Personal Finance

Refinancing to Pay for College Could Miss Bigger Picture

Mortgage interest rates have declined in recent years, prompting many homeowners to considerwhether they should refinance as a way to swap their higher rates for current, historically low ones.

For homeowners with children near college age, extra cash freed up by refinancing — whether through lower monthly payments, or through a lump sum taken out as part of a “cash-out” refinancing — can be a potential source of funding for college.

NerdWallet asked two financial advisors from its Ask an Advisor network — Brian McCann from San Jose, California, and Stephen Hart from Plano, Texas — about key factors homeowners should keep in mind if they’re considering these strategies.

Is refinancing a viable alternative to popular 529 plans?

Brian McCann: No. A 529 plan is a savings plan. It is designed to allow tax benefits for saving for college over time. Your home equity is a store of wealth. Tapping it for your child’s education is kind of the opposite of saving over time. Plus, if you end up with new, higher payments and run into financial difficulties, you can lose your home.

Stephen Hart: Too often we see individuals that want to try something like refinancing to fund 529 plans, or similar schemes, all the while maintaining thousands of dollars in credit card debt that costs them 20% a year. My recommendation is to always consider your entire financial picture, assets and liabilities, goals and objectives.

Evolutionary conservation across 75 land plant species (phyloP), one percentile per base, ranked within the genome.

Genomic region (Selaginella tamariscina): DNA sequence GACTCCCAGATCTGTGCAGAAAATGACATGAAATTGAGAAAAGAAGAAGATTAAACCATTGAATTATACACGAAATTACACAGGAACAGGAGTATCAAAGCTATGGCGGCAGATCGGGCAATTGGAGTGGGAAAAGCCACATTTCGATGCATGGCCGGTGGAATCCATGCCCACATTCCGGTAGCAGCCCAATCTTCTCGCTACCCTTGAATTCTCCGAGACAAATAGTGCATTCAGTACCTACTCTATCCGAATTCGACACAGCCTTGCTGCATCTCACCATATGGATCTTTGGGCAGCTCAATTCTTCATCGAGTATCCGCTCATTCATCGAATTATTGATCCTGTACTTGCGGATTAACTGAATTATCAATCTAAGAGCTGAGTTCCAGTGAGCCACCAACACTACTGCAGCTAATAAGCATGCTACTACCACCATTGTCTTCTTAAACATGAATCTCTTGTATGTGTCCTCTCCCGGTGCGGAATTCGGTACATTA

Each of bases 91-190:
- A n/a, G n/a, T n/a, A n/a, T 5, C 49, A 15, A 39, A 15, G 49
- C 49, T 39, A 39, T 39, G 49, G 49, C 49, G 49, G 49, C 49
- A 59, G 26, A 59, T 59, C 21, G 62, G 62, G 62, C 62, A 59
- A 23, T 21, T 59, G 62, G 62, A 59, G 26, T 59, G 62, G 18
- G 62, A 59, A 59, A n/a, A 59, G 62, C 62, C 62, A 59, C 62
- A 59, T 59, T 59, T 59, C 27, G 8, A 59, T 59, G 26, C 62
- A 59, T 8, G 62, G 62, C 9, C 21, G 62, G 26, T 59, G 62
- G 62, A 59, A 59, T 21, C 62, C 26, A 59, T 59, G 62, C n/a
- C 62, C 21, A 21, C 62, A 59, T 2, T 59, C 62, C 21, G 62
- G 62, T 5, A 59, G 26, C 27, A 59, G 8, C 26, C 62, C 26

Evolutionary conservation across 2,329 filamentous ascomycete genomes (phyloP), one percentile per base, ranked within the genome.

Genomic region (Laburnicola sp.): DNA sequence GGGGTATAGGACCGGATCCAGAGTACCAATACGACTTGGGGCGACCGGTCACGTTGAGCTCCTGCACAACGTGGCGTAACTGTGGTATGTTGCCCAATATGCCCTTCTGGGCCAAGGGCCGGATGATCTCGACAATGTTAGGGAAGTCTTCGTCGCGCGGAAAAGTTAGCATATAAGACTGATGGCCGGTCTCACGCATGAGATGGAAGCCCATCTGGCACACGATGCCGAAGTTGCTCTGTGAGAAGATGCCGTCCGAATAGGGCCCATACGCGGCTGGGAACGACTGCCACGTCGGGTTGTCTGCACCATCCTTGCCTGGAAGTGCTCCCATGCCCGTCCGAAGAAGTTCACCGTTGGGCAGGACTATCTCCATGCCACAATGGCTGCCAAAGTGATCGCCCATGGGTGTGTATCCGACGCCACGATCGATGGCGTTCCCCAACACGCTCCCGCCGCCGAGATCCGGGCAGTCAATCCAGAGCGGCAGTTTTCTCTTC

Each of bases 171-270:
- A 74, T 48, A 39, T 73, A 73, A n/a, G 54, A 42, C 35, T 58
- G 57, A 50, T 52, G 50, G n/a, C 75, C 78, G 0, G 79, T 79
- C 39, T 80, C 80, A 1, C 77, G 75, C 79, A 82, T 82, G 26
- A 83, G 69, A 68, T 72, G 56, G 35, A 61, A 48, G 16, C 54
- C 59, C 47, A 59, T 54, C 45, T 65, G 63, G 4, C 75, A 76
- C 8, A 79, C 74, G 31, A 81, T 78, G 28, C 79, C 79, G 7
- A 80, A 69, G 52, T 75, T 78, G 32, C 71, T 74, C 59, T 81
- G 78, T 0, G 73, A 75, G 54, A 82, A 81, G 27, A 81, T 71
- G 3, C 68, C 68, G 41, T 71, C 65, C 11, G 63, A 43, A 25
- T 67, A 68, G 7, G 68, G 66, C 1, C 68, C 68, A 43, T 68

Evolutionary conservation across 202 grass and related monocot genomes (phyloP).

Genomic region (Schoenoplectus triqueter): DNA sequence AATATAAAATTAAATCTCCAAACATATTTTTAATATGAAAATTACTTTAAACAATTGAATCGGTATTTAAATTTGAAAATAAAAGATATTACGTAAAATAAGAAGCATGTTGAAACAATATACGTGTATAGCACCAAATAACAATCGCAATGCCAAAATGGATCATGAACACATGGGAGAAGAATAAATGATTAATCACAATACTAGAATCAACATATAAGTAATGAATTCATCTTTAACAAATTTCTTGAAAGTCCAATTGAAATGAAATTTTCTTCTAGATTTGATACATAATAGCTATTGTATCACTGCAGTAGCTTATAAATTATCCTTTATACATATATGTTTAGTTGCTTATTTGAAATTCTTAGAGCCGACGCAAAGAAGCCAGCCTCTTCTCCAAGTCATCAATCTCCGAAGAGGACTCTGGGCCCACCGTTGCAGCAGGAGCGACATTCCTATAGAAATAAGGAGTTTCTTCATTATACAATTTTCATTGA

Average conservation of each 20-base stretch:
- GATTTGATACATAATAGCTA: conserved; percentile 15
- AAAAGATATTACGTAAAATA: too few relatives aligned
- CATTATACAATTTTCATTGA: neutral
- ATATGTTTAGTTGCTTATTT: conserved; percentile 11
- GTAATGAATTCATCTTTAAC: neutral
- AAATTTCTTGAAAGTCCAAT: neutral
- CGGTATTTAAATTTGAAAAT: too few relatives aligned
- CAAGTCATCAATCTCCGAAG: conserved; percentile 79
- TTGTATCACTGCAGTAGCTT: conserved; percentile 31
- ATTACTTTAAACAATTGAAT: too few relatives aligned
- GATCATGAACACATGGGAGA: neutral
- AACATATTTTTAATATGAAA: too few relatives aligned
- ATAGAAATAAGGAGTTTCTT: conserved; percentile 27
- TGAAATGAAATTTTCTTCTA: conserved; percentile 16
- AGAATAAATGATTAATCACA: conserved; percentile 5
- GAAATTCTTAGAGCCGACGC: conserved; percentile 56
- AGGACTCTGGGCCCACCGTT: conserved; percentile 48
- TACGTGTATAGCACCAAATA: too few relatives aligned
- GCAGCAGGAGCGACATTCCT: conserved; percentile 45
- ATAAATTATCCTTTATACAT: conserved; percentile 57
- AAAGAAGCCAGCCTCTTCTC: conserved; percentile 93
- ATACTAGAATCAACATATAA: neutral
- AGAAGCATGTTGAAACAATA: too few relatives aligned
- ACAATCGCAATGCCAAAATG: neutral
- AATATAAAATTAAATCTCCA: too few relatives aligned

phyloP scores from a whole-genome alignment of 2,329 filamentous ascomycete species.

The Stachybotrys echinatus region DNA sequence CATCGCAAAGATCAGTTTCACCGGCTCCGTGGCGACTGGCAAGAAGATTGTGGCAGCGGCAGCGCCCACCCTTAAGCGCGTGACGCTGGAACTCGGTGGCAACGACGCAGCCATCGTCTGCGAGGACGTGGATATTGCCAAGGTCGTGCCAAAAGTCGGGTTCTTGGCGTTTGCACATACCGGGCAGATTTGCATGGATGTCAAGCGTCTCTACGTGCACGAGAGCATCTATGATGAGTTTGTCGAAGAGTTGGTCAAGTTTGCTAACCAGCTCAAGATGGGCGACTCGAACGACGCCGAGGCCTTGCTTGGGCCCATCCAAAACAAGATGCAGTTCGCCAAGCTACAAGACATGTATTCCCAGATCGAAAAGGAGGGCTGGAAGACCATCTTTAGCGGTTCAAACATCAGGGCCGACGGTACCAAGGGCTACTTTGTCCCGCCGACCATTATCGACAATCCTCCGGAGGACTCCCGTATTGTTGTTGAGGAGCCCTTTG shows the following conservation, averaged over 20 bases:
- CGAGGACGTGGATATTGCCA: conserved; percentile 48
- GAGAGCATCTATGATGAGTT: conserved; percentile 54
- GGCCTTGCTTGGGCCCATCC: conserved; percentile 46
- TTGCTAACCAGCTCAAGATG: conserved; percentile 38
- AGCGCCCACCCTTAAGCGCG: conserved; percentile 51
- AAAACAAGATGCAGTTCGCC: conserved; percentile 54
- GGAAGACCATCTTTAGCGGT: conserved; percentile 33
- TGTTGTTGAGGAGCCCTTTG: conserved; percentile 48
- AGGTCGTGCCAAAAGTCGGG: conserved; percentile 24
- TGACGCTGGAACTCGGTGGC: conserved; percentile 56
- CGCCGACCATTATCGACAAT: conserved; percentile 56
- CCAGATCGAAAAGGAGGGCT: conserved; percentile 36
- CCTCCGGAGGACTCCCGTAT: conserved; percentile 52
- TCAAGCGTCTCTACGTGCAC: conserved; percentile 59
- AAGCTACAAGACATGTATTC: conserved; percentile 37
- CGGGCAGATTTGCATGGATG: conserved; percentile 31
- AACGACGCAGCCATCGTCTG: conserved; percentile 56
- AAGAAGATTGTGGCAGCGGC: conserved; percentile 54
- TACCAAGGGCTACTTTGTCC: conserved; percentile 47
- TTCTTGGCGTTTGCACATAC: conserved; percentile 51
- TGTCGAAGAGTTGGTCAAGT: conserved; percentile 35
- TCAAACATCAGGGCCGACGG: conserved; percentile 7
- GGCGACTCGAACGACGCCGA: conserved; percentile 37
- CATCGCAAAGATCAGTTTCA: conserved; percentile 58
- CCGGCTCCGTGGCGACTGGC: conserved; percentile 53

Is refinancing better than withdrawing from retirement accounts to pay for college?

BM: If your interest rate is lower than the long-term expected return of your retirement account, this would be the better option. However, neither are very good options.

What else should consumers know before they decide?

BM: Your child may be able to get loans and financial assistance for college. No one will loan you money for your retirement. Since many families’ only real store of wealth is in their home, I would be very reluctant to touch it for anything but the most severe financial hardship.

SH: I see decisions like these made in a vacuum. Clients see the benefit of lowering their monthly rate and the increased cash flow, and that’s as far as their analysis goes. For many, refinancing does make sense, but it should be made in light of closing costs and how it affects other goals. Each decision should be made with the understanding that your financial future is your own, and while you may see a small benefit today, it can affect you long-term both positively and negatively.

The answer, of course, is to have a financial plan in place that guides your decisions, and a full understanding of which assets are working for you the best and which liabilities are dragging you down the most.

Brian McCann is founder and principal of Bootstrap Capital in San Jose, California.

Stephen Hart a senior financial planner and wealth management advisor at Talis Advisory Services in Plano, Texas.

This article originally appeared on NerdWallet.

The views and opinions expressed herein are the views and opinions of the author and do not necessarily reflect those of Nasdaq, Inc.

The views and opinions expressed herein are the views and opinions of the author and do not necessarily reflect those of Nasdaq, Inc.

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